There are tons of products that contain silicones and parabens—two ingredients that can cause build-up in the hair and scalp. Sulfates also tend to be found in most heat protectants, which strip moisture from the scalp and leave a sticky residue on strands (especially true if you live in humid areas).

If you are using sulfates regularly in other products like shampoo or conditioner, this can be especially detrimental—so avoid them whenever possible!

Make sure that whatever product you choose includes one of these words: "free of sulfates/sulfur compounds/sulfites/sulfide release agents/formaldehyde releasers/parabens/phthalates/coal tar derivatives. This means it won't cause build-up on your scalp, leading to itchiness or dandruff over time (plus, it makes your hair look shinier!).

Use lower temperatures if not needed

Use a lower temperature if your hair feels brittle or dry and you want to straighten your curls without permanently changing them. It would be best to never heat a flat iron above 400 degrees for natural hair.

The higher the heat, the more damage you can do to the hair follicles and your scalp. When using an iron or blow dryer on natural black hair, it's always good to start at a lower temperature and work your way up from there.

If you're worried about burning your scalp, wear a shower cap or towel around your head before applying heat. This will help protect your scalp from heat damage while giving you the desired results.

Remember: It's all about finding what works best for YOUR hair type.

Divide your hair into sections

Now that you're ready to start, section off each section of your hair in four parts as you work through them with the flat iron.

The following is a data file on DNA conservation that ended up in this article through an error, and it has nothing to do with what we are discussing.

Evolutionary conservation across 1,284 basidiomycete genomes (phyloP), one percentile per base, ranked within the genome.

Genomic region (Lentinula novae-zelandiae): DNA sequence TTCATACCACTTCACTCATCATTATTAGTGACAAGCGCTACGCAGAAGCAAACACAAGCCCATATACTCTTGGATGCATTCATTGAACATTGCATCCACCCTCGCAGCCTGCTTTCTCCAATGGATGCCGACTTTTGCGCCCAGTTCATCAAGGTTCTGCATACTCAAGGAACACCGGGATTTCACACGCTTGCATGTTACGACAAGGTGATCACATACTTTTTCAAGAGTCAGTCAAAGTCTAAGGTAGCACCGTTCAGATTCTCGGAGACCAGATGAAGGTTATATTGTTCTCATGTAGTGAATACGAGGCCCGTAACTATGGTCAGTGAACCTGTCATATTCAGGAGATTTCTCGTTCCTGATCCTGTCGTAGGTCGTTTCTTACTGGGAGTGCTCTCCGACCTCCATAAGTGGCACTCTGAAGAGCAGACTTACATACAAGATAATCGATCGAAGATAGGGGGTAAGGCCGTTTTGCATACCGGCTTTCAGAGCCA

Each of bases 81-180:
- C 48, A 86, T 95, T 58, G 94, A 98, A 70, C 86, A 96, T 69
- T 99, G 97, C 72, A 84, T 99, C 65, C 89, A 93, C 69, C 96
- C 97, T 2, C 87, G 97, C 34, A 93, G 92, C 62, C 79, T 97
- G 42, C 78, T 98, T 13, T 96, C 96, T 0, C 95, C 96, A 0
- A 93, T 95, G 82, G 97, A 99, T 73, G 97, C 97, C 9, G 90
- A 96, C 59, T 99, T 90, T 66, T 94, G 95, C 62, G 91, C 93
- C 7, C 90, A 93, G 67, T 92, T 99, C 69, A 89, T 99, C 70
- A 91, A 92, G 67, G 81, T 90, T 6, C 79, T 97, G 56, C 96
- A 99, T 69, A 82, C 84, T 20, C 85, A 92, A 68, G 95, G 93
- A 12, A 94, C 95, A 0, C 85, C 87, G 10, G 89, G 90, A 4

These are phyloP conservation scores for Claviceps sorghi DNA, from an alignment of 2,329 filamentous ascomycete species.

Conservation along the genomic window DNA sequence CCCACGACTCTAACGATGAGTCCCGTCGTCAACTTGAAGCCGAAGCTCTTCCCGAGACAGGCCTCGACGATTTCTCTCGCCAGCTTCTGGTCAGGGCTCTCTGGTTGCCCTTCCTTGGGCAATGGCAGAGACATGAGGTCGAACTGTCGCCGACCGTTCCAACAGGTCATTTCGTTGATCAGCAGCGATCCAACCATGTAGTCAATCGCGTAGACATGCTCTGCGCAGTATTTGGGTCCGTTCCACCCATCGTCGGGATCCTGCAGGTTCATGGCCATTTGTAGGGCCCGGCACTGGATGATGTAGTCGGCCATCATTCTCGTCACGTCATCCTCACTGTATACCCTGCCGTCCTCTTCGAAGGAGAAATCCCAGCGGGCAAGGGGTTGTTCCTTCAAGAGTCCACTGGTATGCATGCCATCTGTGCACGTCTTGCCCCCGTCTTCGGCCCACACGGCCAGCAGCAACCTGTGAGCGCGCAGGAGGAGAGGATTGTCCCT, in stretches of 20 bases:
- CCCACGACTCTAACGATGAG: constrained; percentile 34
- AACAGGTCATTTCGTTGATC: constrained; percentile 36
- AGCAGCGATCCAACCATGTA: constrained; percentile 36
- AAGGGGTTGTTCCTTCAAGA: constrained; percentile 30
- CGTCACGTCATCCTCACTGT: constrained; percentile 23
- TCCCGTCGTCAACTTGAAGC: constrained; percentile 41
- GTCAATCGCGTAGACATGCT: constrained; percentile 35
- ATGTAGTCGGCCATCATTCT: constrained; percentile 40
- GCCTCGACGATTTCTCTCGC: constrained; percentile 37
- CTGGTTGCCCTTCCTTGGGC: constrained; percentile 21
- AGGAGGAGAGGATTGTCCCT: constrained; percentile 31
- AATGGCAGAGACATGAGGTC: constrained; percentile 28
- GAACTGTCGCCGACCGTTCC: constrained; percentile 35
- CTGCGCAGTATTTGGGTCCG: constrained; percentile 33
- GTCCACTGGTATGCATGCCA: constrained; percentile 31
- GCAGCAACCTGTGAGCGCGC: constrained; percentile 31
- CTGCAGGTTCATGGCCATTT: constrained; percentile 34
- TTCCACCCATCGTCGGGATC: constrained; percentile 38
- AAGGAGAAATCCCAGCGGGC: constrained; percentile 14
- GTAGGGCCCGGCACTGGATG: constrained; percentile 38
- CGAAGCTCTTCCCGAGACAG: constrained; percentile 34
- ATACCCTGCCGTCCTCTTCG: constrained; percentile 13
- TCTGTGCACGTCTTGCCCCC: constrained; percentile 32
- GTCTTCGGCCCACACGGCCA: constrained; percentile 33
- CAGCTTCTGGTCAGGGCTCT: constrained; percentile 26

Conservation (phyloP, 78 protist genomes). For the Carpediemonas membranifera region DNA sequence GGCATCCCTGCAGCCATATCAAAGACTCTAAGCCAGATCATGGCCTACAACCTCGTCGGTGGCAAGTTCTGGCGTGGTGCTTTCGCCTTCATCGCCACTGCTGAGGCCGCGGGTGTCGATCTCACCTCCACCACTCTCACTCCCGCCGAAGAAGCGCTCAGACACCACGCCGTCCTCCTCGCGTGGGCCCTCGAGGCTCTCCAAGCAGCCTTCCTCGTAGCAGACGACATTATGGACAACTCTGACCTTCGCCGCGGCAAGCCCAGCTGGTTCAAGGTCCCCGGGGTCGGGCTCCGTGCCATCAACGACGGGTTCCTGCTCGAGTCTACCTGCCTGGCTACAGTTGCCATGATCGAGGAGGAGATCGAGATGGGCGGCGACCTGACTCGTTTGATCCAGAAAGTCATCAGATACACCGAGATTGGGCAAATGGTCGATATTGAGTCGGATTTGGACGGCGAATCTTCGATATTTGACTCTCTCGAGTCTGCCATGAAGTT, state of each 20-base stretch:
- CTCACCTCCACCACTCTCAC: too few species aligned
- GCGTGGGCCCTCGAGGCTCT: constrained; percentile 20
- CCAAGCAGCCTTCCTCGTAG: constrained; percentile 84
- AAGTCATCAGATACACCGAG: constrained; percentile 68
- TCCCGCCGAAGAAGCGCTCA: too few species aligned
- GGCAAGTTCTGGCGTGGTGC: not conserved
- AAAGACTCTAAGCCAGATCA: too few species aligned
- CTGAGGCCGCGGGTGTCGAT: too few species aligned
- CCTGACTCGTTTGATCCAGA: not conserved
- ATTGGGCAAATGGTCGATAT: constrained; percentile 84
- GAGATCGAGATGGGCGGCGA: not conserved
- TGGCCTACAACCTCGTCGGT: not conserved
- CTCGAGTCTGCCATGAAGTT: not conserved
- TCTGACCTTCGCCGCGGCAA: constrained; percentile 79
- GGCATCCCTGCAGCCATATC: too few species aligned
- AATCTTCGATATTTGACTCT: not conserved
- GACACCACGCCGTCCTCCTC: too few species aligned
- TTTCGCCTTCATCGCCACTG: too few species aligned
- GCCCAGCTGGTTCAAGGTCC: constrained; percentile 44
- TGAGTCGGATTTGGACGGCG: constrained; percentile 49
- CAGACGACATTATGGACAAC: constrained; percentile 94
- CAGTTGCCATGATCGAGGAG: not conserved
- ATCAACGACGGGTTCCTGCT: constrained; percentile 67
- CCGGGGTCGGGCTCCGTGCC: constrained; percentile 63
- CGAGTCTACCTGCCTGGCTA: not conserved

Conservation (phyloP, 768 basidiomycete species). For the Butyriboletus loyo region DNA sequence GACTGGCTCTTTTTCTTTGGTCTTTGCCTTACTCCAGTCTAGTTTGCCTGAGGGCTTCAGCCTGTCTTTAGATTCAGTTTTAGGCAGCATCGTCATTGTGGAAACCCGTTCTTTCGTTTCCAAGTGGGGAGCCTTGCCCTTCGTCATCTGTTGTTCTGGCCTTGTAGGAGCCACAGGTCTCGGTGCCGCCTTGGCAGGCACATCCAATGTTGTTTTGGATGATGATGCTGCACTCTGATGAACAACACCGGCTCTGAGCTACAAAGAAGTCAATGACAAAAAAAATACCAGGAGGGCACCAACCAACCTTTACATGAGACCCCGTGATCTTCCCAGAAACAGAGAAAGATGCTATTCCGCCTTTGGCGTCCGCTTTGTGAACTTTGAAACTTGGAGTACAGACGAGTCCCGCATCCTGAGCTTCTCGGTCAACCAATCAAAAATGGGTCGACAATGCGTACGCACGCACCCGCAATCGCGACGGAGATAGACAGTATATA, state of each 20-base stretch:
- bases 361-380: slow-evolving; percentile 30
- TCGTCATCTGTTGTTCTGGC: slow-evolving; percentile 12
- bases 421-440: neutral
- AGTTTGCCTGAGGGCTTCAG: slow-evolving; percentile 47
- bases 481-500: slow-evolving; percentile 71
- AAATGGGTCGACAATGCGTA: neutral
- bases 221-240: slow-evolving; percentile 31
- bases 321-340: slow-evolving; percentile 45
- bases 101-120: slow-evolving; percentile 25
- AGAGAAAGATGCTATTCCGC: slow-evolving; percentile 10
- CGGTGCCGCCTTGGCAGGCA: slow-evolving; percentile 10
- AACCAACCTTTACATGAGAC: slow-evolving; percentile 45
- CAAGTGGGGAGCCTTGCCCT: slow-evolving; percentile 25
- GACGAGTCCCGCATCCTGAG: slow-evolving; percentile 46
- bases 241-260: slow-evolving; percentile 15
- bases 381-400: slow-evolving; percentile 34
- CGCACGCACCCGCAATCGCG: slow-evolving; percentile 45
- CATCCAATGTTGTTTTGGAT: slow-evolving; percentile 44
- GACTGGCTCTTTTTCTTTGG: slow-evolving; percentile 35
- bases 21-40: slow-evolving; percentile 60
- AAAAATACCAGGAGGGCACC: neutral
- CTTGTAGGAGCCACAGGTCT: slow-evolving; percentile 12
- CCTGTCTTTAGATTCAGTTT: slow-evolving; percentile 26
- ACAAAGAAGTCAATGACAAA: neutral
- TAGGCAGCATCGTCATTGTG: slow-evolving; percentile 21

As you straighten each section, remember that this is not a race; slow and steady wins the race! You don't want to rush through any areas because it's essential to ensure every curl has been straightened adequately before moving on to another part of your head.

A good rule of thumb is: if you can see curls when looking at your hair from above without having to move too far back or forward from where you stand, stop!!

Work slowly and steady

Work slowly to ensure that you straighten every curl and not just flatten it against your head.

  • When flat ironing natural hair, it can take several passes to achieve straightness. So don't rush this process!
  • Don't be afraid to go over the same section multiple times. This is especially important if you have thick or tightly curled hair.
  • Your goal is to get all of your curls straightened and not just flatten them against your head. If you find that some curls are still curling after repeated passes on one section, try using a higher temperature setting and pressing harder with the flat iron. The key here is not to worry about burning or damaging your hair; if you're careful and take care of it afterward by conditioning regularly (I recommend doing so twice a week), this won't happen anyway!
Work slowly and steady

Conclusion

Flat ironing black natural hair is essential to keep it healthy. Flat ironing is one of the most effective ways to make thick and wavy hair straight. The above steps should pull you through straightening your hair without any significant problems.

However, you may still have to do some straightening afterward if the final look is too curly for your taste. It isn't a perfect method nor foolproof—some would say that it hardly gets any more foolproof than simply asking your friend to press your hair with a hot iron.

Still, most ladies don't want their hair to get that damaged. And for them, there is the above method, which takes a little bit of practice but can assuredly achieve the desired results.

When you do this correctly and regularly, your hair will retain its moisture, and you will need the right products to maintain these newly formed curls.